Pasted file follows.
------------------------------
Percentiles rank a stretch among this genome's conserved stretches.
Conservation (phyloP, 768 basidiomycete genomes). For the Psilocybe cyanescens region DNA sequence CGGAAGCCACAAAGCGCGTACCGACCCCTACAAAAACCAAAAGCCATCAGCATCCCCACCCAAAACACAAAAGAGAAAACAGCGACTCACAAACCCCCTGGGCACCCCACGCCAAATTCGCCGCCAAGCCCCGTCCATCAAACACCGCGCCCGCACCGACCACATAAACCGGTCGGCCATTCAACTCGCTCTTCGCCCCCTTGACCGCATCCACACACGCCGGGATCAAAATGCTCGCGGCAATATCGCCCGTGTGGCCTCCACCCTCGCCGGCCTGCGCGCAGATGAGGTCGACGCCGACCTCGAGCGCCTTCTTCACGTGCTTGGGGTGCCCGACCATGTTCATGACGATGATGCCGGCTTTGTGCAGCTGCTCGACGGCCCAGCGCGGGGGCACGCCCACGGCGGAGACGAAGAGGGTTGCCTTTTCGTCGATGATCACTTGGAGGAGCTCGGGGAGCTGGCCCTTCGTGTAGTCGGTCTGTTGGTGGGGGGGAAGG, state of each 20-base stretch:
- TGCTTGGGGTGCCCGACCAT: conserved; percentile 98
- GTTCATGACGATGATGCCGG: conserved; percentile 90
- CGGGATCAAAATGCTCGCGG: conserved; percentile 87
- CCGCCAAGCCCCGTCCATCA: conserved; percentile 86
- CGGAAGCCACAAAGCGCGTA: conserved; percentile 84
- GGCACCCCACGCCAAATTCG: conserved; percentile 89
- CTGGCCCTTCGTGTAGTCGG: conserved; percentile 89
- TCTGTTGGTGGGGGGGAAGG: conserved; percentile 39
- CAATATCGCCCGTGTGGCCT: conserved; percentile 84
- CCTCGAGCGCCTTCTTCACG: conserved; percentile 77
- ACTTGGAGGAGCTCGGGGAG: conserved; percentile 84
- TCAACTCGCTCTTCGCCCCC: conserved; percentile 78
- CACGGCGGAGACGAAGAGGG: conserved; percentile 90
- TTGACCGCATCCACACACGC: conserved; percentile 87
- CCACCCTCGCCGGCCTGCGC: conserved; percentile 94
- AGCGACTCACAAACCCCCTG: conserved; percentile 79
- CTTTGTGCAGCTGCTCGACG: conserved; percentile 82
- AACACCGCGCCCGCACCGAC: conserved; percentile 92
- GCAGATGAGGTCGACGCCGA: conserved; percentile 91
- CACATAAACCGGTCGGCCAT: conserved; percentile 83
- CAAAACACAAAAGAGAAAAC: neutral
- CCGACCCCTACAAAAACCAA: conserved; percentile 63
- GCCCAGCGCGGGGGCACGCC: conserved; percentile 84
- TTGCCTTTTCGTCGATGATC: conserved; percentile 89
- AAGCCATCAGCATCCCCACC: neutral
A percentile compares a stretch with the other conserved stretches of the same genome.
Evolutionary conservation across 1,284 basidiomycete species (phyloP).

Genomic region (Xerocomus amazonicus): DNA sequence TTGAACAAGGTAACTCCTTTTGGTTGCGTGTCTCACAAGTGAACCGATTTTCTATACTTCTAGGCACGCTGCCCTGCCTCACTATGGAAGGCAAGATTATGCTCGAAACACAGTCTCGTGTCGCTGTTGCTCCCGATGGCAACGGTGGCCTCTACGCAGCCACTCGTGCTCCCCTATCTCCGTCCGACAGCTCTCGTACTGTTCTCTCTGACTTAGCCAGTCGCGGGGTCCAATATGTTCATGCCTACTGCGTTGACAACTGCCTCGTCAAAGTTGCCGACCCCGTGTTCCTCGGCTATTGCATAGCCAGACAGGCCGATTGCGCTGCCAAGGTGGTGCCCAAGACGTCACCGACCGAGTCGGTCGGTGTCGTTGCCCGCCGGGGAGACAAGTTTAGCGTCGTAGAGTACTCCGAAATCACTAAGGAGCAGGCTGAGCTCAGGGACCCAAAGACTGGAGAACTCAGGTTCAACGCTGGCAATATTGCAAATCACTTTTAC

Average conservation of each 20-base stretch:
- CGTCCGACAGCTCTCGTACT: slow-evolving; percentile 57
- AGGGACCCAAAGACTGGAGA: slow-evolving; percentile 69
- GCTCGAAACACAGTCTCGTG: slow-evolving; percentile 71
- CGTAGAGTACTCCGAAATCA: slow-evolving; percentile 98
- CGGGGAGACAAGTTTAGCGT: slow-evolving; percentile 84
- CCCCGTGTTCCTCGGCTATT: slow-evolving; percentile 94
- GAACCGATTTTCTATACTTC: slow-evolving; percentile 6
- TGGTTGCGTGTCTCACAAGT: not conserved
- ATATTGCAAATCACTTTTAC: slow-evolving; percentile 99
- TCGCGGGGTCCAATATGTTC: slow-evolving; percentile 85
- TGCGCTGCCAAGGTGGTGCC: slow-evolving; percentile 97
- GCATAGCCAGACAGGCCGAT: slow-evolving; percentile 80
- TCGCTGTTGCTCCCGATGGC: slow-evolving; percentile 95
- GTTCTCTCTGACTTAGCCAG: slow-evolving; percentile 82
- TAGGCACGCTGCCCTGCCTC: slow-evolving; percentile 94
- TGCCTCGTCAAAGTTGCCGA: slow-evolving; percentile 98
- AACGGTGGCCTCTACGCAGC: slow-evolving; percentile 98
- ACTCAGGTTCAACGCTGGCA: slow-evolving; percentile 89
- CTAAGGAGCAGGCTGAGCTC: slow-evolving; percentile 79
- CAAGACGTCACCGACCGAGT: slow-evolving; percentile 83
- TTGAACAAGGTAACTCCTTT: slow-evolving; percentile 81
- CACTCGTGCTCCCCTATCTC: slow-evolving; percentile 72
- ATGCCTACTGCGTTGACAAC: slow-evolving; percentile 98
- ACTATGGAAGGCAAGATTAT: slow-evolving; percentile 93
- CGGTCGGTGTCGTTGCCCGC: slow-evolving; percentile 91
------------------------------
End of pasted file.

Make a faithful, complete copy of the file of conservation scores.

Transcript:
Percentiles rank a stretch among this genome's conserved stretches.
Conservation (phyloP, 768 basidiomycete genomes). For the Psilocybe cyanescens region DNA sequence CGGAAGCCACAAAGCGCGTACCGACCCCTACAAAAACCAAAAGCCATCAGCATCCCCACCCAAAACACAAAAGAGAAAACAGCGACTCACAAACCCCCTGGGCACCCCACGCCAAATTCGCCGCCAAGCCCCGTCCATCAAACACCGCGCCCGCACCGACCACATAAACCGGTCGGCCATTCAACTCGCTCTTCGCCCCCTTGACCGCATCCACACACGCCGGGATCAAAATGCTCGCGGCAATATCGCCCGTGTGGCCTCCACCCTCGCCGGCCTGCGCGCAGATGAGGTCGACGCCGACCTCGAGCGCCTTCTTCACGTGCTTGGGGTGCCCGACCATGTTCATGACGATGATGCCGGCTTTGTGCAGCTGCTCGACGGCCCAGCGCGGGGGCACGCCCACGGCGGAGACGAAGAGGGTTGCCTTTTCGTCGATGATCACTTGGAGGAGCTCGGGGAGCTGGCCCTTCGTGTAGTCGGTCTGTTGGTGGGGGGGAAGG, state of each 20-base stretch:
- TGCTTGGGGTGCCCGACCAT: conserved; percentile 98
- GTTCATGACGATGATGCCGG: conserved; percentile 90
- CGGGATCAAAATGCTCGCGG: conserved; percentile 87
- CCGCCAAGCCCCGTCCATCA: conserved; percentile 86
- CGGAAGCCACAAAGCGCGTA: conserved; percentile 84
- GGCACCCCACGCCAAATTCG: conserved; percentile 89
- CTGGCCCTTCGTGTAGTCGG: conserved; percentile 89
- TCTGTTGGTGGGGGGGAAGG: conserved; percentile 39
- CAATATCGCCCGTGTGGCCT: conserved; percentile 84
- CCTCGAGCGCCTTCTTCACG: conserved; percentile 77
- ACTTGGAGGAGCTCGGGGAG: conserved; percentile 84
- TCAACTCGCTCTTCGCCCCC: conserved; percentile 78
- CACGGCGGAGACGAAGAGGG: conserved; percentile 90
- TTGACCGCATCCACACACGC: conserved; percentile 87
- CCACCCTCGCCGGCCTGCGC: conserved; percentile 94
- AGCGACTCACAAACCCCCTG: conserved; percentile 79
- CTTTGTGCAGCTGCTCGACG: conserved; percentile 82
- AACACCGCGCCCGCACCGAC: conserved; percentile 92
- GCAGATGAGGTCGACGCCGA: conserved; percentile 91
- CACATAAACCGGTCGGCCAT: conserved; percentile 83
- CAAAACACAAAAGAGAAAAC: neutral
- CCGACCCCTACAAAAACCAA: conserved; percentile 63
- GCCCAGCGCGGGGGCACGCC: conserved; percentile 84
- TTGCCTTTTCGTCGATGATC: conserved; percentile 89
- AAGCCATCAGCATCCCCACC: neutral
A percentile compares a stretch with the other conserved stretches of the same genome.
Evolutionary conservation across 1,284 basidiomycete species (phyloP).

Genomic region (Xerocomus amazonicus): DNA sequence TTGAACAAGGTAACTCCTTTTGGTTGCGTGTCTCACAAGTGAACCGATTTTCTATACTTCTAGGCACGCTGCCCTGCCTCACTATGGAAGGCAAGATTATGCTCGAAACACAGTCTCGTGTCGCTGTTGCTCCCGATGGCAACGGTGGCCTCTACGCAGCCACTCGTGCTCCCCTATCTCCGTCCGACAGCTCTCGTACTGTTCTCTCTGACTTAGCCAGTCGCGGGGTCCAATATGTTCATGCCTACTGCGTTGACAACTGCCTCGTCAAAGTTGCCGACCCCGTGTTCCTCGGCTATTGCATAGCCAGACAGGCCGATTGCGCTGCCAAGGTGGTGCCCAAGACGTCACCGACCGAGTCGGTCGGTGTCGTTGCCCGCCGGGGAGACAAGTTTAGCGTCGTAGAGTACTCCGAAATCACTAAGGAGCAGGCTGAGCTCAGGGACCCAAAGACTGGAGAACTCAGGTTCAACGCTGGCAATATTGCAAATCACTTTTAC

Average conservation of each 20-base stretch:
- CGTCCGACAGCTCTCGTACT: slow-evolving; percentile 57
- AGGGACCCAAAGACTGGAGA: slow-evolving; percentile 69
- GCTCGAAACACAGTCTCGTG: slow-evolving; percentile 71
- CGTAGAGTACTCCGAAATCA: slow-evolving; percentile 98
- CGGGGAGACAAGTTTAGCGT: slow-evolving; percentile 84
- CCCCGTGTTCCTCGGCTATT: slow-evolving; percentile 94
- GAACCGATTTTCTATACTTC: slow-evolving; percentile 6
- TGGTTGCGTGTCTCACAAGT: not conserved
- ATATTGCAAATCACTTTTAC: slow-evolving; percentile 99
- TCGCGGGGTCCAATATGTTC: slow-evolving; percentile 85
- TGCGCTGCCAAGGTGGTGCC: slow-evolving; percentile 97
- GCATAGCCAGACAGGCCGAT: slow-evolving; percentile 80
- TCGCTGTTGCTCCCGATGGC: slow-evolving; percentile 95
- GTTCTCTCTGACTTAGCCAG: slow-evolving; percentile 82
- TAGGCACGCTGCCCTGCCTC: slow-evolving; percentile 94
- TGCCTCGTCAAAGTTGCCGA: slow-evolving; percentile 98
- AACGGTGGCCTCTACGCAGC: slow-evolving; percentile 98
- ACTCAGGTTCAACGCTGGCA: slow-evolving; percentile 89
- CTAAGGAGCAGGCTGAGCTC: slow-evolving; percentile 79
- CAAGACGTCACCGACCGAGT: slow-evolving; percentile 83
- TTGAACAAGGTAACTCCTTT: slow-evolving; percentile 81
- CACTCGTGCTCCCCTATCTC: slow-evolving; percentile 72
- ATGCCTACTGCGTTGACAAC: slow-evolving; percentile 98
- ACTATGGAAGGCAAGATTAT: slow-evolving; percentile 93
- CGGTCGGTGTCGTTGCCCGC: slow-evolving; percentile 91